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I'm all for making the conversion from SD to HD as soon as possible but I feel a much more usable solution is right over the horizon. Therefore, it's not worth it to jump on the gun to get this 1st incarnation of the "prosumer" HD cam. That's just my opinion though.
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Old July 1st, 2003, 08:25 AM   #7
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<<<-- originally posted by Matthew Kaplan : There seems like there should be more excitement for this camera. -->>>

Well There is a very thorough ongoing discussion. It is pretty rare to see a bunch of very technical people working in the buisness taking out their valuable time talking about a 1CCD 1/3 chip camera. We can say pretty much there is a lot of excitement but it is moderated by the plusses and minusses of the camera. It looks like 9 years ago when some (considered stupid) filmmakers started using the VX1000 wich was the first miniDV aimed at "prosumer production". People in the buisness could not agree (whatever the arguments) that a 3000$ camera was as good as the ones they used wich were more in the 30K's. But still, for some, excitement was there because it was the start of a democratisation process. The issue here is simple: HD for cheap. Of course it means having to use some annoying detours but damn.... it's pretty exciting!

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Old July 1st, 2003, 09:20 AM   #8
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I think the fact that there's no 24p mode just about says it all as far as filmmaking is concerned. How hard could it have been to have given this option?

Someone said that JVC and Panasonic have the same parent company. If that's true, then clearly they don't want this to replace the Panasonic 24p DV camera, and it won't.
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Old July 1st, 2003, 09:33 AM   #9
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As a matter of fact, JVC is owned at 51% by Panasonic so, yes, there is a little of that. 30P was a choice based on the fact that the consumer aimed market is more interrested in its HDTV 30p feature than the 24p conform to film process.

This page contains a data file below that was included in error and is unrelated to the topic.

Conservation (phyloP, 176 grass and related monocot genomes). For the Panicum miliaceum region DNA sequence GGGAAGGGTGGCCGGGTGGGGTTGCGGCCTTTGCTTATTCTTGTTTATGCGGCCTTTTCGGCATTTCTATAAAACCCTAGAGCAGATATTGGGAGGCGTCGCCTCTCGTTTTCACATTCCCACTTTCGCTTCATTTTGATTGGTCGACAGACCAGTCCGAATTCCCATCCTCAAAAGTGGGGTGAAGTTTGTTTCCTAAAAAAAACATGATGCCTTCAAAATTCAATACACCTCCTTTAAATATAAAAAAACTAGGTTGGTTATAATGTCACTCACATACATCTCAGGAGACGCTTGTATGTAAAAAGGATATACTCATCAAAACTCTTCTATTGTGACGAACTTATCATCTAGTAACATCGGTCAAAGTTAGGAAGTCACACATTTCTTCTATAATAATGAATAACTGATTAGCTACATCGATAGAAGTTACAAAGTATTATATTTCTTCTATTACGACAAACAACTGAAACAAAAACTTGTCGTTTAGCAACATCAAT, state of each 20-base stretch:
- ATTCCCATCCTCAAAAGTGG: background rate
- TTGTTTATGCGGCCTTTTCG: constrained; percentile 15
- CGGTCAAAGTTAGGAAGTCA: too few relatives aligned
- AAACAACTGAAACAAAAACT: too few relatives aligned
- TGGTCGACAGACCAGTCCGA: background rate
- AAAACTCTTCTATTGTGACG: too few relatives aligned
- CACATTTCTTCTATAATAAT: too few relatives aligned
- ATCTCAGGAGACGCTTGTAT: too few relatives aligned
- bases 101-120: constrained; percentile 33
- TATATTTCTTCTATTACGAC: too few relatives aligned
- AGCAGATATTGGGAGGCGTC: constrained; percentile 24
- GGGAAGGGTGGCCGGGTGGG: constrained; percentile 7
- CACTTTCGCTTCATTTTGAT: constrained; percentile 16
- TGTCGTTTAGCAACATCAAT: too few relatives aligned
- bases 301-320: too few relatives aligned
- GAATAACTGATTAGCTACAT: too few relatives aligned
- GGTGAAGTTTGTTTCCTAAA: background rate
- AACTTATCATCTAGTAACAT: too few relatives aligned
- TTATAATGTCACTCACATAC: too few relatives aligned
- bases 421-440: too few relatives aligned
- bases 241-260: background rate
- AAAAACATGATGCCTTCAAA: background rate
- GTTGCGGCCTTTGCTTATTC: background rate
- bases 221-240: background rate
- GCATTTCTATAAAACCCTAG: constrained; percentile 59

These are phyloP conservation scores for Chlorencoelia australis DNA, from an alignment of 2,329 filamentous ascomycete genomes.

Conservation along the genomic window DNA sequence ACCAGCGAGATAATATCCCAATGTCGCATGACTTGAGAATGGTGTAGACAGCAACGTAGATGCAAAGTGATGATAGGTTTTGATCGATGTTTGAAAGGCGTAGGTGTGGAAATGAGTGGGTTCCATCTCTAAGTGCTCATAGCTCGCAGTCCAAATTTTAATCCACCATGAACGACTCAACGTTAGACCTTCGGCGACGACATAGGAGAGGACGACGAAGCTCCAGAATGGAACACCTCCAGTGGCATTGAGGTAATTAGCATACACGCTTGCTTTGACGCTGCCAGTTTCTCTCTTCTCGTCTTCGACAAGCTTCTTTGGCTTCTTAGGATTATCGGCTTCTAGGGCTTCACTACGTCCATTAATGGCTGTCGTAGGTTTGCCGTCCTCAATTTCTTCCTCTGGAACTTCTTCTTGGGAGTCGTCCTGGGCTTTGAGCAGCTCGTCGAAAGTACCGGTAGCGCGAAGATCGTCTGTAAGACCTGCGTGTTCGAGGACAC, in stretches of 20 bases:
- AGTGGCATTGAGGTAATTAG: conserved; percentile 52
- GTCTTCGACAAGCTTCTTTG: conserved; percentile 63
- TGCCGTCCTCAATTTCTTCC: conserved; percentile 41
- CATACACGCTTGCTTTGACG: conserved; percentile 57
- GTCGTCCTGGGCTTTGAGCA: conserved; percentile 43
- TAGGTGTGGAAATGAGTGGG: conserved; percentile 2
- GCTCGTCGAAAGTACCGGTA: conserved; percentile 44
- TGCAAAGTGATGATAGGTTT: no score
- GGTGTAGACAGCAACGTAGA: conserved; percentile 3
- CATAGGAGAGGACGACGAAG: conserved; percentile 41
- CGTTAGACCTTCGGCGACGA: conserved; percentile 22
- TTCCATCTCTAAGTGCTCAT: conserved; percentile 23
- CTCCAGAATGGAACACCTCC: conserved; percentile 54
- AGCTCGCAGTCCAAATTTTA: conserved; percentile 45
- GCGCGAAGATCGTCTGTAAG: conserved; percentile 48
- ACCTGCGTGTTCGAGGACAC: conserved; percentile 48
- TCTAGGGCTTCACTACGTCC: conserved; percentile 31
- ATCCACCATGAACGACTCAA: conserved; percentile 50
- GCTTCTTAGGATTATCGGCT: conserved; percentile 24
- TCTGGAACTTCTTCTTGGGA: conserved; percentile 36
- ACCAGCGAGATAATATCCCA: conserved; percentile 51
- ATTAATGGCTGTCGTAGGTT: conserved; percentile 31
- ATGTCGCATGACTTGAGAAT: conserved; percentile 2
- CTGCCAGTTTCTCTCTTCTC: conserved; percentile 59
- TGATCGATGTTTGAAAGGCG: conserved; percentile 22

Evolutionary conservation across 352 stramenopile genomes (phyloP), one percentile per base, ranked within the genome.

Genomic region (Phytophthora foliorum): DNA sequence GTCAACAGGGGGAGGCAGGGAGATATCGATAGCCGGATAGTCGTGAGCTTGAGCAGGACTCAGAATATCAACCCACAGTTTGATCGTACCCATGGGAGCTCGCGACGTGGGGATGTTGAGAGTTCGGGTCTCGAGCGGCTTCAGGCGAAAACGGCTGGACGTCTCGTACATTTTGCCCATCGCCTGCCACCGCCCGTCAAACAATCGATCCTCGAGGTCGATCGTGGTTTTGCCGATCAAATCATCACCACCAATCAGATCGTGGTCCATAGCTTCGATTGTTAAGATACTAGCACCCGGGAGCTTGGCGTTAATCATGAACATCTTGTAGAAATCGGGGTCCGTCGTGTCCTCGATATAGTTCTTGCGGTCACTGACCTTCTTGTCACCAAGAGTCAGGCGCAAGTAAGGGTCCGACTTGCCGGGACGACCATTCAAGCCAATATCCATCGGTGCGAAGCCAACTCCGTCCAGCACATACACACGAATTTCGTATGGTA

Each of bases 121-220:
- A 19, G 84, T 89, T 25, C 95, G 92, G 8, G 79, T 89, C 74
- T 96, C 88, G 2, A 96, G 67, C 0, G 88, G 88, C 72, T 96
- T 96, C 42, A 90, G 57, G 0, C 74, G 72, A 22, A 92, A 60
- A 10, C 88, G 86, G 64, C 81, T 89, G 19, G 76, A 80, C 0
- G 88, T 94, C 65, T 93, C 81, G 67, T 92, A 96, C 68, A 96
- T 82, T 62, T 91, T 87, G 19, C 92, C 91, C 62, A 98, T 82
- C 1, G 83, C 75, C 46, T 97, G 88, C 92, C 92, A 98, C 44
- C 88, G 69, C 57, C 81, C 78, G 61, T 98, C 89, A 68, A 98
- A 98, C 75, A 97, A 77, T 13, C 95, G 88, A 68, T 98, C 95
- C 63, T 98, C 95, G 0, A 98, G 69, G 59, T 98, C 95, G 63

Doesn't mean they could not have given the option though...

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Old July 1st, 2003, 09:46 AM   #10
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"Doesn't mean they could not have given the option though..."

Exactly. Regardless of who you're aiming for, you have to know that filmmakers are going to want an affordable HD cam and they'd be dying to get their hands on this. By not including the option you basically send them the message "don't buy this camera." Why? Do they have a more expensive 24p model coming out soon? Do they not want to compete with Panasonic? Who knows?

They do have one clear market though, I bet: porn makers! :)
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Old July 1st, 2003, 10:00 AM   #11
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I believe they did not want to take a chance in aiming at filmmakers because it was so difficult in the beginning with miniDV and it was to great a risk. It was much wiser to aim at HDTV buyers/consumers whom always lurk for a new gadget to impress their neighbors. A camera with those possibilities at this price tag is really a bet because they will not have a huge margin of profit associated with it (low price, no extras or docking recorders, lenses or adapters...) so it would have been a seriously risky bet. I don't think they imagined this would happen in the first place or they thought the probability was dim. The intended "pro" market is the ENG (electronic news gathering). Japanese NHK network bought 1000 japanese units for that purpose. But you can bet that pron makers are already calculating the profits to come... As for a new camera with these possibilities, I recently talked to guys at JVC and they said that JVC has the exclusivity on the chip they use for at least two years (they bought so much that they were able to offer such a price) so if there is going to be another camera from a competitor it will have to be redesigned from the ground up.

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Old July 1st, 2003, 02:15 PM   #12